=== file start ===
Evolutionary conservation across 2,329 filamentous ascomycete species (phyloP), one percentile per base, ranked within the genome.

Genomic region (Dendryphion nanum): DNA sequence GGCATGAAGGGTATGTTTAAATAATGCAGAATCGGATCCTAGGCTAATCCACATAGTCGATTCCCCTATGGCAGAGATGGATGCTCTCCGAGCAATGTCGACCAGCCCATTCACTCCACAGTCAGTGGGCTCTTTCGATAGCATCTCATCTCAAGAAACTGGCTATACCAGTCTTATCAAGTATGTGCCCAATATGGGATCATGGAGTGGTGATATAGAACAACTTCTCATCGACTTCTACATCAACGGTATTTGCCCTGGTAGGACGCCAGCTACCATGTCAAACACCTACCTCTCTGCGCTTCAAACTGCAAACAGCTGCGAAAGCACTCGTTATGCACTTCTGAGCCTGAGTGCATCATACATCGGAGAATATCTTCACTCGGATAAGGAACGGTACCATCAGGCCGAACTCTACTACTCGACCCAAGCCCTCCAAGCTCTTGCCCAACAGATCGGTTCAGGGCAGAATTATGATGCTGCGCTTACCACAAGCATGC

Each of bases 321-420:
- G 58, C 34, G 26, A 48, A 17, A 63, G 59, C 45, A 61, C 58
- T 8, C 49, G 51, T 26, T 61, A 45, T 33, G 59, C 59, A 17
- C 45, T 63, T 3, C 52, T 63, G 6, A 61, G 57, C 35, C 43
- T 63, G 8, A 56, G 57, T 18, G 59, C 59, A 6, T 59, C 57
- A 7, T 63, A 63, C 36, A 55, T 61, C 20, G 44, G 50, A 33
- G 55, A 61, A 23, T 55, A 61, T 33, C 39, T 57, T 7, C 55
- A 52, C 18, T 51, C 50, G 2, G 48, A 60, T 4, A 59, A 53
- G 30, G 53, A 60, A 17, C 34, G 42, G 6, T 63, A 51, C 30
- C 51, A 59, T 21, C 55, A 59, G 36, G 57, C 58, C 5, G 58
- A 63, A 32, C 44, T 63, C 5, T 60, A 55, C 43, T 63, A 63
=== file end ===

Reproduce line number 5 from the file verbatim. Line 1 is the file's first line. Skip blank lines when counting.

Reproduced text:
- T 8, C 49, G 51, T 26, T 61, A 45, T 33, G 59, C 59, A 17